Junior Becca Olson was expecting the email asking her to come home after days of quarantine in her small apartment in Greece. But she didn’t anticipate how devastating it would feel when UM emailed her on March 13 asking her to return.

“It really hit me hard as I bought my return ticket and realized that I was actually leaving Europe,” Olson wrote in an email from Greece. “I’m not mentally ready to go back because I know there’s so much left for me here, but I don’t have a choice.”

The University made the call to bring students home after the Department of State issued a Level 3 Global Health Advisory for U.S. citizens to reconsider travel abroad in response to the rapid spread of COVID-19.

Olson, a UM journalism student, had been in Athens, Greece, since January studying at the American College of Greece (ACG).

She always wanted to travel, she said, to see the world before things (like coronavirus) start to hold her back. She also wanted to take the time and change of scenery to figure out who she wants to be.

“I wanted to focus on myself, forget about my life back in the States and get lost in a country I’ve only dreamed about visiting,” Olson wrote. She said studying abroad had been one of the most gratifying experiences of her life, but it wasn’t always easy.

During her first day in Greece, Olson cried in the bread aisle of the grocery store because she couldn’t read any of the labels. The combination of jet lag, recently getting over the flu and the shock of an unfamiliar culture and language overwhelmed her at first.

“The locals in the store probably were like, ‘Who the hell is this chick and why is she crying over bread?’” Olson wrote. “What I’m trying to say is that study abroad is such an amazing time where you learn a lot about yourself, how to handle different situations and how to be comfortable with the uncomfortable. But you have to go through lots and lots of rough patches and hard times to get to that point.”

Olson said she felt like Greece had finally become home and she was sad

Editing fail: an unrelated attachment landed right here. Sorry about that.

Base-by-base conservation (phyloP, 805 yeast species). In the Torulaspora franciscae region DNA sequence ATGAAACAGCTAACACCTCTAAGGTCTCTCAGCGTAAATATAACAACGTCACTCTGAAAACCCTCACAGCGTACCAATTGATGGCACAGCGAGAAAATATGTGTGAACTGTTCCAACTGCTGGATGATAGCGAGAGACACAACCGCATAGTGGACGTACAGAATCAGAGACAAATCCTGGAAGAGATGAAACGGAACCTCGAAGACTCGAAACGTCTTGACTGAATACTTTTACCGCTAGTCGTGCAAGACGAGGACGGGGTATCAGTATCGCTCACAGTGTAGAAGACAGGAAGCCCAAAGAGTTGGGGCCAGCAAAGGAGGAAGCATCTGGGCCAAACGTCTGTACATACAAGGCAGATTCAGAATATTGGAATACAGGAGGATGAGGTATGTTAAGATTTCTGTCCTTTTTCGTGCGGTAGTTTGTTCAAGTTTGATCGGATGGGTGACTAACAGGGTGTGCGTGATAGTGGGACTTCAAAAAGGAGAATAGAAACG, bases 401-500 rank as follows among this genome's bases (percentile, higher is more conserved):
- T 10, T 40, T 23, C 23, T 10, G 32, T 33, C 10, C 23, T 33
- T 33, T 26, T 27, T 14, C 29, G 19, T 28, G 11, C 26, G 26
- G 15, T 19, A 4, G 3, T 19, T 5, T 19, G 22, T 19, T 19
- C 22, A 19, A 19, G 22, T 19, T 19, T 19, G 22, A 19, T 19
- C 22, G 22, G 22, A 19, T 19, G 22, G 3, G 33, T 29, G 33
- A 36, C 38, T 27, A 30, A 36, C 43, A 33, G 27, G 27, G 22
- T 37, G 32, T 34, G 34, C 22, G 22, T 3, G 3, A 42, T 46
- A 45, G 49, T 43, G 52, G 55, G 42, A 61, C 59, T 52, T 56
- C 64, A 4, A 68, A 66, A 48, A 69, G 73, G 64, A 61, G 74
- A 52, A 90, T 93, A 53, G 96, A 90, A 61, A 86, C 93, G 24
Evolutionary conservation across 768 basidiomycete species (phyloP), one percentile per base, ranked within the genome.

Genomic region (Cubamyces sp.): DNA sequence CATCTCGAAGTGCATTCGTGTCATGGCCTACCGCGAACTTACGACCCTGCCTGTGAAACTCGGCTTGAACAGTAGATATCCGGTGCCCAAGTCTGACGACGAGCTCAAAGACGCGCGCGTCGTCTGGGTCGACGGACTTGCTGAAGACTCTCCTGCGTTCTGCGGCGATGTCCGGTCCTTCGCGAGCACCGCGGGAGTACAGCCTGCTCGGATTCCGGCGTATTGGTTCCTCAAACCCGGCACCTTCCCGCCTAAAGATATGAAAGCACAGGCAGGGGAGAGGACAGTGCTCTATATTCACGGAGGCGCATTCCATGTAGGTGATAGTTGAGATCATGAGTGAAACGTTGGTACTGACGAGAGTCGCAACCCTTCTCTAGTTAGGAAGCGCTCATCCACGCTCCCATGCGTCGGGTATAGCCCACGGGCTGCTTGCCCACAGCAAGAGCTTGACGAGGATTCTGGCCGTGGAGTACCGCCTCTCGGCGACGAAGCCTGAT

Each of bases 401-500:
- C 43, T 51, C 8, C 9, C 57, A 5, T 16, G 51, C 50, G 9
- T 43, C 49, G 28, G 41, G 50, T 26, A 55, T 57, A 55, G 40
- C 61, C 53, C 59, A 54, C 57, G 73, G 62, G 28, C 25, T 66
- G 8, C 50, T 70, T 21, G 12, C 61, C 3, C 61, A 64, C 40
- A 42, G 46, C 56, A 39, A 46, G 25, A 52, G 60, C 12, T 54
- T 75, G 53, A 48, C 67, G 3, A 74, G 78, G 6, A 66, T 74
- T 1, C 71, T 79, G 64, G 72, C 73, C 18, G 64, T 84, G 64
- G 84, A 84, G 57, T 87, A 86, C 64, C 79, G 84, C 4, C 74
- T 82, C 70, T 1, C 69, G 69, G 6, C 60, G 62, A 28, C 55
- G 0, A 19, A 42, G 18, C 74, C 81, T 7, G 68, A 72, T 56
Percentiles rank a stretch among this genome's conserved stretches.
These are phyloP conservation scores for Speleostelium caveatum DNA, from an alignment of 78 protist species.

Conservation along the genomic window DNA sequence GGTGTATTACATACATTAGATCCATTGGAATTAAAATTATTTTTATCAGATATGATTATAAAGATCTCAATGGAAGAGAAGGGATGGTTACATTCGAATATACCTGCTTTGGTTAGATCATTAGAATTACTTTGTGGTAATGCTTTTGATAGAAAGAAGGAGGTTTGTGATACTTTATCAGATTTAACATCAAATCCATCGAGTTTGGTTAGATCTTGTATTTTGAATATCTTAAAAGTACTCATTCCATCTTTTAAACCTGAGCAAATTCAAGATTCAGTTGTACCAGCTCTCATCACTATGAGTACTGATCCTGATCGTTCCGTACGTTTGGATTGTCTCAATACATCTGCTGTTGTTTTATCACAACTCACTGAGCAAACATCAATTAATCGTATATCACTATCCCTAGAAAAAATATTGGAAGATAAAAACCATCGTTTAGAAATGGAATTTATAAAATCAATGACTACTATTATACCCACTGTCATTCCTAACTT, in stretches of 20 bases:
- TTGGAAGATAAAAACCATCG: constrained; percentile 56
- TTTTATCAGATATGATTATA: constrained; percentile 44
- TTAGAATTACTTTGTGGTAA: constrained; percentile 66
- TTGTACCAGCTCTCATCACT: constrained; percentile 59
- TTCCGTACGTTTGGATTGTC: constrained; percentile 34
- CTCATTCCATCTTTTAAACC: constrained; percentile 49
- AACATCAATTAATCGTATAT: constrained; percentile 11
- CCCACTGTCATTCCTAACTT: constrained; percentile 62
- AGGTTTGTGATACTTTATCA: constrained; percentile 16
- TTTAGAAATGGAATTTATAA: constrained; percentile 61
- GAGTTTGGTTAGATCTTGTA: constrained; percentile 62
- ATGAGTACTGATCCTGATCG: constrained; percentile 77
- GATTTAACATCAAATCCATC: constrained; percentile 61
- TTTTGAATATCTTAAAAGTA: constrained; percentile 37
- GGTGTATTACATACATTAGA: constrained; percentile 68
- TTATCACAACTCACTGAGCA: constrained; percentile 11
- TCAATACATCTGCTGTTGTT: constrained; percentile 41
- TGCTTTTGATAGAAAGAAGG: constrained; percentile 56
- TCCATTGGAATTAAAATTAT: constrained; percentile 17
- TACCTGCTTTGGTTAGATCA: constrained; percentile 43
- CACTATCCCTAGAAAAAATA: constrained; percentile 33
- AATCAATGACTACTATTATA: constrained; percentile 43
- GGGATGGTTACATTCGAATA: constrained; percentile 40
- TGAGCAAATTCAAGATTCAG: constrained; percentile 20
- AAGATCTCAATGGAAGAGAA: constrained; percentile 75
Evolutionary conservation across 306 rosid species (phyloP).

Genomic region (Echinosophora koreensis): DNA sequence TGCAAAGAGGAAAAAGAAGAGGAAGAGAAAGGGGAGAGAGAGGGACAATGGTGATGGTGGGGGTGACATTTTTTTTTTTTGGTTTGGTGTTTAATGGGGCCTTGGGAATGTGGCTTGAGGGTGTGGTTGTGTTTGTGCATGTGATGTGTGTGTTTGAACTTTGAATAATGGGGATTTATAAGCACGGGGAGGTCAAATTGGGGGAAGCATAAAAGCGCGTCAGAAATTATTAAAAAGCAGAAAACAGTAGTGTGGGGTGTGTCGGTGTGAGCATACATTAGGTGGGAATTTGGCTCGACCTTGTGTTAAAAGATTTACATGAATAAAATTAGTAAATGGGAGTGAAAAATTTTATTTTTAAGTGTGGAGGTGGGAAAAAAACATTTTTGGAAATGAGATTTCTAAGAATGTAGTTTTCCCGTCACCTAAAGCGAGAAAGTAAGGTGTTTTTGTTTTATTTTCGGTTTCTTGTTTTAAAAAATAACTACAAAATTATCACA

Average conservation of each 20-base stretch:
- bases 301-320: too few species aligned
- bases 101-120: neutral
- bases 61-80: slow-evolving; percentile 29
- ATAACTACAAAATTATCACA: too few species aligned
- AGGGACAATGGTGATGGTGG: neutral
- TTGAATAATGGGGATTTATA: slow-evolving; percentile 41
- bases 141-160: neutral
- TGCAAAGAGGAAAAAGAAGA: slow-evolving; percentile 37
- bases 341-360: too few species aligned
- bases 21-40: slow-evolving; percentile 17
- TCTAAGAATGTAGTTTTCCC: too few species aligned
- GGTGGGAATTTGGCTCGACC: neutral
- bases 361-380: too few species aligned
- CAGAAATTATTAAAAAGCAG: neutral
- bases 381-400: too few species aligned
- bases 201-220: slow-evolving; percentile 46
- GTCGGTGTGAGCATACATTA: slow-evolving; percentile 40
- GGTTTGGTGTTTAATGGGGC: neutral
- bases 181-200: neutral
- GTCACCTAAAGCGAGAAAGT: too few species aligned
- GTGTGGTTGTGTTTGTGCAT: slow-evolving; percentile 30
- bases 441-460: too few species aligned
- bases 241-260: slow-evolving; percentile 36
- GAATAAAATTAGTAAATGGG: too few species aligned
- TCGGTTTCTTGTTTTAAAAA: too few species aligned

to leave the friends she made there. She said she won’t even be able to say goodbye to all of them because of strict quarantine rules.

“It really, really sucks. We all feel like we’ve been robbed of an experience that we worked so hard to make happen,” Olson wrote.

Olson said she takes back every joke she made about quarantine. She and her roommates were stuck in the small apartment with guards posted outside who she said yelled any time they went out on
the balcony.

“At this point, we don’t care if we get yelled at or not because what are they going to do? Deport us?” Olson wrote. “Please, we’re trying to go home anyway! It’ll just speed up the process.”

Olson planned to return home March 24, after her two weeks of quarantine would have been up. But, on March 19 she received an email from ACG with the subject line: “URGENT: ACG UPDATE.” She needed to leave Greece before borders were closed and nobody would be allowed to leave. Twelve hours later, she was rushing to the airport. Olson is now home.

Another UM student, junior Haylie Peacock, said her classes were moved online at her host university in Granada, Spain after a professor tested positive for COVID-19. The response was quick, but the preparation wasn’t sufficient. She said manyprofessors there can barely work a computer, let alone teach an online class.

Peacock is a media arts and Spanish student who traveled abroad with the help of the Global Leadership Initiative (GLI). She always knew she wanted to travel abroad in college, to experience new cultures and improve her fluency in the Spanish language.

“To have my experience abroad be cut so short is absolutely heartbreaking,” Peacock wrote in an email from Spain. “I was just starting to notice my Spanish improving, and had just gotten over the original hump of the making new friends challenge. Granada was beginning to feel like a home away from home.”

She received the email from UM at 3 a.m. on March 13, informing her she needed to come home.

“When I found out, I was partially relieved that I had least had some sort of direction, but it also felt like I had a rock in my stomach,” Peacock wrote.

Peacock made plans for a flight that departed just a few days later. Once back in the U.S., she will finish her courses in Spain online through videoconferencing. This means she will have classes at late hours, like 2 a.m., because of the time difference.

Both Peacock and Olson said as far as they knew, the University was not planning to reimburse them for the flights home. The Global Engagement Office did ask students to reach out for any concerns about academics, finances or housing.

“UM has been working to assist every student the best we can and every student’s situation is different,” wrote Donna Anderson, executive director of the Global Engagement Office, in an email on March 25. “Students have been responsible for their return flights home.”

Anderson said the office encouraged students to contact their airlines as quickly as possible to change their return flights. She said the Global Engagement Office is working with the Provost’s Office, the chief financial officer and UM Housing to work with students who need assistance. Peacock said she was allowed to keep all the scholarship money she received for her trip from GLI.

“At the moment, I am just hoping that I can get home,” Peacock wrote while still in Spain. “The scariest part of this is being on lockdown in a foreign country, across the world from your family, unsure if your travel plans to get home will make it through.”

Peacock said she has since made it home without any major issues.